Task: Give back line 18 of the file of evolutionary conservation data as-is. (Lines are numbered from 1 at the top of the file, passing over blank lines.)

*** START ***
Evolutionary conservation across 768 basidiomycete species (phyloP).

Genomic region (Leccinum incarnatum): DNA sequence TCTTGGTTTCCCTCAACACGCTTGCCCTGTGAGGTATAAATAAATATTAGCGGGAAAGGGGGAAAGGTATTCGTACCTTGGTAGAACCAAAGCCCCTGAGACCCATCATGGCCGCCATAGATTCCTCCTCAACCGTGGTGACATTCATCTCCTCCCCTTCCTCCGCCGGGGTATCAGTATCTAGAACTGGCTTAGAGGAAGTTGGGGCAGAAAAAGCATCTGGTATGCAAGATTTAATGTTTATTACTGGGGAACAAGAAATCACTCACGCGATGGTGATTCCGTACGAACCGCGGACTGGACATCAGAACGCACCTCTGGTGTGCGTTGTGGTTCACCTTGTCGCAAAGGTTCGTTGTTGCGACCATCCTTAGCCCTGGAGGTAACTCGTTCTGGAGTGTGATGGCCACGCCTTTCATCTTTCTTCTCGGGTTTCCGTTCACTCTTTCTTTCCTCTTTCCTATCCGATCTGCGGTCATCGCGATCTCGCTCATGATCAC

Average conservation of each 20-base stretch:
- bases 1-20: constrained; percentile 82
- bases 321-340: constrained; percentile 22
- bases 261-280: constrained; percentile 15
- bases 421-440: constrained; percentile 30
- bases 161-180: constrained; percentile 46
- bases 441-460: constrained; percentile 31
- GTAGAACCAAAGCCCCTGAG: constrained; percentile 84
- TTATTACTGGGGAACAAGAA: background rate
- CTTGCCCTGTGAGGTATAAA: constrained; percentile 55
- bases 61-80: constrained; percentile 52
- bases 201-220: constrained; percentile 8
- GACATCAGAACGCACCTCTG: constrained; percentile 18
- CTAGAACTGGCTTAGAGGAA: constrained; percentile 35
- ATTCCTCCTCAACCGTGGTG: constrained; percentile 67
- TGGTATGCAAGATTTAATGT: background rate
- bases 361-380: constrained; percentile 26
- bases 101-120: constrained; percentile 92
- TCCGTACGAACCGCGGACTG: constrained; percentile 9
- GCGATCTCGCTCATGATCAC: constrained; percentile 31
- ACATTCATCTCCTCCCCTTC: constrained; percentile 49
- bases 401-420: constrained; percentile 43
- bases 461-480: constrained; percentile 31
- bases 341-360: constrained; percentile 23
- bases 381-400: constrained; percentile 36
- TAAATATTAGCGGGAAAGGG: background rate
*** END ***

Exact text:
- TGGTATGCAAGATTTAATGT: background rate